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‘Unbroken’ captures Zamperini’s suffering, but not his spirit

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http://www.soundonsight.org/unbroken-captures-zamperinis-suffering-but-not-his-spirit/

‘Unbroken’ captures Zamperini’s suffering, but not his spirit
Posted on December 24, 2014 By J.R. Kinnard

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Unbroken
Written by Joel Coen, Ethan Coen, Richard LaGravenese & William Nicholson
Directed by Angelina Jolie
USA, 2014



An unrelentingly grim affair, Unbroken excels at its realistic portrayal of dehumanization, but fails to capture the indomitable spirit of its protagonist. Angelina Jolie’s film is an impressive technical achievement, and her hero’s journey is undeniably gripping, but there aren’t enough bright spots to warrant a trip into this kind of darkness. Simply put, this amazing story is the stuff of documentaries, not a glorified passion play.


You can’t make up stories like Louis Zamperini’s life. A High School track star who shocked the world with his unexpected performance in the ’36 Berlin Olympics, Zamperini (Jack O’Connell) found even greater fame for his horrific wartime misfortune. Zamperini, a bomber during World War II, crashes into the Pacific after his plane suffers engine failure. He and two surviving crewmates, Phil (Domhnall Gleeson) and Mac (Finn Wittrock), spend 47 days adrift on a raft, only to be “rescued” and interred in Japanese POW camps for the next 2 and a half years. It’s the literal translation of ‘out of the frying pan and into the fire.’


The first chunk of Unbroken, which focuses on Zamperini’s rebellious youth, works quite nicely. Particularly riveting is the time spent aboard the bomber plane. Here, Jolie expertly captures the excitement, bravado, and terror required to survive life under fire. Through a series of flashbacks, we see the source of Louis’ mental toughness; a toughness that sustains his will while others around him are broken. We get a sense of the fire burning within Zamperini, stoked largely by the unending support of his older brother Pete (Alex Russell). Sadly, the script sticks to generalities and painfully mannered dialogue. We are told exactly what everyone is thinking—every emotion, fear, and ambition—in the most straightforward way possible. Still, the action scenes are stellar, and we get enough background to understand that Louis is a man who could conceivably endure the torment yet to come.


The time spent on the raft, too, is effectively harrowing without becoming too melodramatic. It’s a methodical battle for survival, told from a refreshingly matter-of-fact perspective by Jolie and her cinematographer, Roger Deakins. You can question the artistic merits of Unbroken, but it never looks less than spectacular. Jolie was wise to enlist a legend like Deakins for a production with very few shooting locations. Deakins keeps locations looking new and fresh long after we’ve memorized the grimy landscape.


Despite the moderate success of the film’s first half, Unbroken quickly implodes after Zamperini arrives at the POW camp. The primary culprit is a script (co-written, shockingly, by Joel and Ethan Coen) that has absolutely no idea how to build toward its emotional climax. Instead of continuing to learn about Zamperini, or forging new and inspirational relationships within the camp, we are repeatedly battered by the same, tired story beats. Even the piece’s chief villain, an insecure jailer known as ‘The Bird’ (Miyavi Mutsuhiro), fails to engender any real sense of dread. Yes, he is a terrifying figure that we come to despise, but he’s presented as little more than a mustache-twirling sadist. There are hints of depth and substance, but this pivotal relationship between The Bird and Zamperini is woefully unexplored. We’re even treated to the lazy cliché of “We aren’t so different, you and I.” This sort of bland, uninspiring explanation may work in a fictionalized Bond universe, but it’s insulting under these real-world conditions.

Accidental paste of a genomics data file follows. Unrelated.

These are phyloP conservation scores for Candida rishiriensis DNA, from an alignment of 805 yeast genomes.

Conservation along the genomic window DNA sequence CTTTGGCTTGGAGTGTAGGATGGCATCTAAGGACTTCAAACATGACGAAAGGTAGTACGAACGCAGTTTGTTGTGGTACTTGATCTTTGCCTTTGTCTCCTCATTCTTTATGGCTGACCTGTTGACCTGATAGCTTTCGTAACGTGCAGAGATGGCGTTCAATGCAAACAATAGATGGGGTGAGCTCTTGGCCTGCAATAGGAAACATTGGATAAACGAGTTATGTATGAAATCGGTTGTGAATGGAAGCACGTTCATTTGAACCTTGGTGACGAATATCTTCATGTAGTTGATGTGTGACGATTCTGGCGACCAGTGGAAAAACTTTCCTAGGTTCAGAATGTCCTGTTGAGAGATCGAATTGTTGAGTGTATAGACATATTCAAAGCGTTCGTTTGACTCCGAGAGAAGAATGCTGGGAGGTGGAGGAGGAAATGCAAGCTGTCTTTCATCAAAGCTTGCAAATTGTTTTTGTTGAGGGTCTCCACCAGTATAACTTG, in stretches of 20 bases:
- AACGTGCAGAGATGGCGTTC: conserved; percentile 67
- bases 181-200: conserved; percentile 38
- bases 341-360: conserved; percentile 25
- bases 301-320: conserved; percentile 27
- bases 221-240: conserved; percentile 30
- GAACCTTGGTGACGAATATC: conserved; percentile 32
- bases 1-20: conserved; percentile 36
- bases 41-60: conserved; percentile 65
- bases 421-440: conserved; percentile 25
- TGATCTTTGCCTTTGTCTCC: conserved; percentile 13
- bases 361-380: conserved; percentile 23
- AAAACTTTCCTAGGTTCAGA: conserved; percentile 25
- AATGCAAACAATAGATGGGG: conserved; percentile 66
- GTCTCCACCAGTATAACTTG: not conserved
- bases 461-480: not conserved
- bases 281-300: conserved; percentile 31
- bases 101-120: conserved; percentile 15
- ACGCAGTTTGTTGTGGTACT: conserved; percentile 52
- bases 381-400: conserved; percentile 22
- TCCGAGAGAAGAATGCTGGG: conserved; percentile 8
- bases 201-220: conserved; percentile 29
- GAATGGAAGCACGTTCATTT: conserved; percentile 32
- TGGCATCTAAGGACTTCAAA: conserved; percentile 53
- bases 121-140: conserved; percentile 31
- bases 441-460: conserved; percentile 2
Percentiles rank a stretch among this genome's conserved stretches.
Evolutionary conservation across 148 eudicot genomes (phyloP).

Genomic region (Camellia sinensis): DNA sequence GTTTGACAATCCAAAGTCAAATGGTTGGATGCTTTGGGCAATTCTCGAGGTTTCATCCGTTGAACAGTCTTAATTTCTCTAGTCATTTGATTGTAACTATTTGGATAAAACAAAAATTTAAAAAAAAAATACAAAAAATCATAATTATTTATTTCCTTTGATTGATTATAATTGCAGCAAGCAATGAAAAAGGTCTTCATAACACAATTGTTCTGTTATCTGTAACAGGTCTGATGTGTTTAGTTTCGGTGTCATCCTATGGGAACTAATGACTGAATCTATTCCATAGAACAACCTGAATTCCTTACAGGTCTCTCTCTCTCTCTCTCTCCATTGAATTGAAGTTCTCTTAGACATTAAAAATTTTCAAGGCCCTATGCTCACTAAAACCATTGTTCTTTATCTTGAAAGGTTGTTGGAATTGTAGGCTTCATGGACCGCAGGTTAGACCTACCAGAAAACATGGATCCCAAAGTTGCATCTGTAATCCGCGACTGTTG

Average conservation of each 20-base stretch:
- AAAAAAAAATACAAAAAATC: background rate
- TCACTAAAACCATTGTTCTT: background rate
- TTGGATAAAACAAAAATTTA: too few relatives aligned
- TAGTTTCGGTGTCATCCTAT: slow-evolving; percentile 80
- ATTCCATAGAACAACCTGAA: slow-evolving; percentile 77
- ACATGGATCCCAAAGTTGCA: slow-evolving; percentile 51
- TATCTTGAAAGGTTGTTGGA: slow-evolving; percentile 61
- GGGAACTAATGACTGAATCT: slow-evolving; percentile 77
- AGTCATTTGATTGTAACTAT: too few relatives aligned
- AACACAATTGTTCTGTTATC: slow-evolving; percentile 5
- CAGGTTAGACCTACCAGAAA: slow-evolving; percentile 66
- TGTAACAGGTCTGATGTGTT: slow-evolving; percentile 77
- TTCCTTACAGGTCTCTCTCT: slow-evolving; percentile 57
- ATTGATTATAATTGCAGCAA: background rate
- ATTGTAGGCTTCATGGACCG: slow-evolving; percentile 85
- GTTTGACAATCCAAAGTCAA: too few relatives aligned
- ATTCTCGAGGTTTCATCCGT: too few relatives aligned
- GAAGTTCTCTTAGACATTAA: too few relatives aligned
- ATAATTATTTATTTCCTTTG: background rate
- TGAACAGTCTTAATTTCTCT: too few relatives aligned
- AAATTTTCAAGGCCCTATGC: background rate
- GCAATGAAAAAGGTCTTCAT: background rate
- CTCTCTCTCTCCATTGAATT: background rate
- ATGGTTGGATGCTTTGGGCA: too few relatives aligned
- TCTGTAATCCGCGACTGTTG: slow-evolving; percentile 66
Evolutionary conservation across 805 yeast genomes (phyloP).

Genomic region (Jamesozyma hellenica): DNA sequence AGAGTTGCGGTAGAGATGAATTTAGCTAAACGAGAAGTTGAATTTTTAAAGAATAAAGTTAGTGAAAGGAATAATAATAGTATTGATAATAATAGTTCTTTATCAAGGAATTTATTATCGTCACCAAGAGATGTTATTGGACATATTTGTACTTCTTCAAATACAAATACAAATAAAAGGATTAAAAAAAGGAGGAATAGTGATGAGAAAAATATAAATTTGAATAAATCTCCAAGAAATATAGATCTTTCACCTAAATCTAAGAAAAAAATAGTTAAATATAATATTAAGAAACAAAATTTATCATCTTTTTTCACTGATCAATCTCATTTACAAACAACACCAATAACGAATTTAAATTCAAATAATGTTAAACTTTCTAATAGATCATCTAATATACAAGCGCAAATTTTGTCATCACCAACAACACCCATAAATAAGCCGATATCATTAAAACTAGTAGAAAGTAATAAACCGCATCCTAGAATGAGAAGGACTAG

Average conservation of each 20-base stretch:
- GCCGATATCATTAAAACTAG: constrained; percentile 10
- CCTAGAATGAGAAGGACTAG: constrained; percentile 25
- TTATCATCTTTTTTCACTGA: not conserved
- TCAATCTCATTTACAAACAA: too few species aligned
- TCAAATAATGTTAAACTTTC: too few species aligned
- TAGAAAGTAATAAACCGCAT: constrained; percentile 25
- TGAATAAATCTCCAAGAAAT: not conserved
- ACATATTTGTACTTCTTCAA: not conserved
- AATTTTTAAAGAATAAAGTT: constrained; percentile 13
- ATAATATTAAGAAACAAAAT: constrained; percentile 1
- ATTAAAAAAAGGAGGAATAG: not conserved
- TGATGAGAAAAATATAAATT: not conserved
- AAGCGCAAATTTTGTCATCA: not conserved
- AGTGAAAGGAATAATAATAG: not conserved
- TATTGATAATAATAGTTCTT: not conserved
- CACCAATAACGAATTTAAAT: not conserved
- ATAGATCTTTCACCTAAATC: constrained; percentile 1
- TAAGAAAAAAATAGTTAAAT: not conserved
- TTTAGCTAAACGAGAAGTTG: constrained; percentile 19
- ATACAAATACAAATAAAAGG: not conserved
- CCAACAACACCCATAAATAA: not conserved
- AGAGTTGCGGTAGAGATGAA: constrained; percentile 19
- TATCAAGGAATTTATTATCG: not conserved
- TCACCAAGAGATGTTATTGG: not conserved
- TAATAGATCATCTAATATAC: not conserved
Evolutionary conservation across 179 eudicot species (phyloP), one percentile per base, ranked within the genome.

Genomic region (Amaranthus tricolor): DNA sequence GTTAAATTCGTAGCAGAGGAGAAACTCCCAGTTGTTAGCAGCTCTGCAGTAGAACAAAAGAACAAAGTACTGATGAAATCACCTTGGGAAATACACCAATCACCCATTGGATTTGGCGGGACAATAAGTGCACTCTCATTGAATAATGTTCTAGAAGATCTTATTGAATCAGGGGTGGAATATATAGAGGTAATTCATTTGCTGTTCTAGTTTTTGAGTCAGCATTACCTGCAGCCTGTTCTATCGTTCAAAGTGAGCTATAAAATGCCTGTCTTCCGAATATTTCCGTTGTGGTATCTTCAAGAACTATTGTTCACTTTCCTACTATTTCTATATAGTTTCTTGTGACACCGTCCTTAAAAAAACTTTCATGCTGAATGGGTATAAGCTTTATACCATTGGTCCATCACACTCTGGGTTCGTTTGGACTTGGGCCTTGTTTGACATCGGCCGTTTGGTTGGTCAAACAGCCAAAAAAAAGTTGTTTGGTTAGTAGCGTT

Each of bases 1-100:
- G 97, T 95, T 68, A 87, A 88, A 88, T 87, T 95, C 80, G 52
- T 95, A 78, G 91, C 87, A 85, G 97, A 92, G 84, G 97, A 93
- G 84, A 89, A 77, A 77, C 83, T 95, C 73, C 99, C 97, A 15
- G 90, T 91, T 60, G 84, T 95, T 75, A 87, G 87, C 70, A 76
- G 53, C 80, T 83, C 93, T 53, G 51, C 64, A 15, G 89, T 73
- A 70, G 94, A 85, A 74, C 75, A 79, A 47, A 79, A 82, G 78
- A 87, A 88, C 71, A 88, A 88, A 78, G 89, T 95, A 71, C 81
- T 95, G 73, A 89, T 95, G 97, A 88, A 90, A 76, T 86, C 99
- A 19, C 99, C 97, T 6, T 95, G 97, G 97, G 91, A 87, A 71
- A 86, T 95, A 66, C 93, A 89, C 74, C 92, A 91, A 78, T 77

In fact, Zamperini is unforgivably passive in the film’s second half. Instead of expounding upon the themes established in the first half—the unrelenting fire burning within Louis—he simply becomes a punching bag. We watch helplessly as he’s mercilessly beaten again and again. The only normal human response to watching such brutality is to separate from it emotionally; we become observers instead of stakeholders. Because the filmmakers fail to keep us hooked into Zamperini’s inner struggle, there’s nothing but a queasy feeling of relief when his ordeal is finally over. His ultimate perseverance, though admirable, fails to inspire as the filmmakers had intended.


It’s clear that Jolie and her writers have nothing but the best of intentions. Louis Zamperini is a hero who deserves to be honored for his service and his sacrifice. While Unbroken takes great pains to get its facts right, it reveals nothing about the human spirit. What’s missing is the voice of Zamperini, who becomes a passive participant in his own story. His amazingly full life is distilled down to mindless brutality and suffering. Unlike Zamperini, however, we have the option of avoiding the misery.



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